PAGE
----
Whether you’re discovering exercise for the first time, a long-time weekend warrior, or a professional athlete, injuries are a pain, in more ways than one. A sure-fire way to derail your training plans, they often end up putting you out of the game for weeks or even months.
While it’s tempting to rush your recovery, going too hard too soon can turn a minor injury into something more serious. To get you back on your feet the right way, we chatted with Ben Bese, Personal Trainer at City Club, to get his top tips on returning to training after an injury.
Seek advice from allied health professionals
“During my time as a personal trainer working alongside physiotherapists as well as my time playing VFL football, I have not only helped rehabilitate clients but also rehabilitated myself through some crazy injuries.”
According to Ben, an allied health professional, typically a physiotherapist, should always be your first port of call. While he says an individual’s rehab approach may depend on the severity of the injury, he recommends sticking with the following protocols:
– Seek treatment from an allied health professional
– Construct the best treatment plan with your allied health professional
– Perform all exercises prescribed within your treatment plan
– Continually seek treatment until your allied health professional advises you not to
Treat, mobilise and strengthen
No matter the injury, the three guidelines Ben follows with his rehab plans are
“From my experience and after many, many rehabilitation programs, receiving treatment from an allied health professional is always undoubtedly the first initial step you take. Then gaining an understanding of how to re-strengthen and mobilise to ensure you return to a normal joint range of motion is equally as important. Without mobilising and strengthening you will never return to how you were before the injury. This is critical and where personal trainers can help,” says Ben.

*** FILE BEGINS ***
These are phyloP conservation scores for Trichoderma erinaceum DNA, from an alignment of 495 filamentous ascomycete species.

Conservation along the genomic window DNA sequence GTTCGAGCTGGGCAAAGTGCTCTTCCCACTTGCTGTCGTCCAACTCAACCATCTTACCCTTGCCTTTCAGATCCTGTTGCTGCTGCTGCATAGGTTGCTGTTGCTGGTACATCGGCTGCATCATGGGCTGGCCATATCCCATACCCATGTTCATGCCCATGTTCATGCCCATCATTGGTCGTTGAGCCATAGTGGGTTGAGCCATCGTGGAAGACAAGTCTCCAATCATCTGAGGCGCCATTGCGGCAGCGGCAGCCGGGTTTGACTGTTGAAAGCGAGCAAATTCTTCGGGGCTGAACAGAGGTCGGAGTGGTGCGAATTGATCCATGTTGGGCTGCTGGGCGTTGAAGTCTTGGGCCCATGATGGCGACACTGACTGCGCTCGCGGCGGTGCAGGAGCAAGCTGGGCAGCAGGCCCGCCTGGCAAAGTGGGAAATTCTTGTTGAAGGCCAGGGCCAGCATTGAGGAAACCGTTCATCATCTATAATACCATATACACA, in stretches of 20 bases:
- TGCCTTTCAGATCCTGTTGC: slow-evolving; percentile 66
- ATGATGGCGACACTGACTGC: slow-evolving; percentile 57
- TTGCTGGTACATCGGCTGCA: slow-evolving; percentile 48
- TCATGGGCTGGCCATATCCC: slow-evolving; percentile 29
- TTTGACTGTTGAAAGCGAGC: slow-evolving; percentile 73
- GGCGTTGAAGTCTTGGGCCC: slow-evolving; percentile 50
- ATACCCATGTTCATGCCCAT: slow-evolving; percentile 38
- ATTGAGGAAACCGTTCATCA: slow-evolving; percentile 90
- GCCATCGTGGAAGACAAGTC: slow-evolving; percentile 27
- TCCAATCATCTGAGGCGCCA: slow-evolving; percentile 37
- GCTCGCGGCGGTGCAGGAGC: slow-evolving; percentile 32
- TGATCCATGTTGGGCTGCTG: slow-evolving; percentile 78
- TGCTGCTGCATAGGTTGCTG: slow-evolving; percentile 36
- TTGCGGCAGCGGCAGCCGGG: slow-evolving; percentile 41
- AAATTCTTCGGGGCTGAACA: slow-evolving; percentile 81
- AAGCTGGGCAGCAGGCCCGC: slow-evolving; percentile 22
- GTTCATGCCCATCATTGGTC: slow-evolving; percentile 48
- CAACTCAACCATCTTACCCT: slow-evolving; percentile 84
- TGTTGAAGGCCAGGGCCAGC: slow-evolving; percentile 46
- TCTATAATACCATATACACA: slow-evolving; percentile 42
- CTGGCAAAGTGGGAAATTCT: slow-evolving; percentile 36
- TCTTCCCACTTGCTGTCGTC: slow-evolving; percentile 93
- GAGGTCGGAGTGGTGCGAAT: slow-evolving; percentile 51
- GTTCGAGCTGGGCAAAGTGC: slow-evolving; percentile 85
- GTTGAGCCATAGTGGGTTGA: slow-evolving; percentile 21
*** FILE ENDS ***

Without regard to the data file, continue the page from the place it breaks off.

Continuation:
“From my experience, how quickly and effectively you return to normal bodily function after an injury depends on the work you put in. Being strict and dedicated to your prescribed rehab program is imperative. If your physio doesn’t prescribe you exercises that will not only successfully rehabilitate your injury but strengthen the surrounding musculature that has been affected and weakened due to the injury, then you need to find another physio.
“Injuries can cause compensation patterns. This is the body’s neuromuscular strategy where your body attempts to make up for the lack of movement in one area by adding a new movement pattern to another non-affected area within the body. This can result in negative implications to the body’s biomechanical integrity and movement quality.”
“It’s always best to keep moving,” says Ben. “No matter what the injury, you can always work around your injury in the gym. Having a personal trainer who has experience in rehabilitation but is also creative in how they train is great, whilst always ensuring your training remains fun and most of all constantly motivating you to keep pursuing your fitness goals.”
If you are looking at getting back into the gym after an injury, you can contact Ben on 0400 588 448 or at email@example.com
Pete Hunt is a highly skilled physiotherapist with nearly three decades of experience working in sports physiotherapy and private practice. The Director of The Alignment Studio, he has a special interest in musculoskeletal and sports injuries, orthopaedic rehabilitation and postural syndrome. With a caring, communicative approach, Pete uses a combination of joint and soft tissue mobilisation and exercise prescription to treat his clients. He’s also passionate about education for injury prevention and lasting results.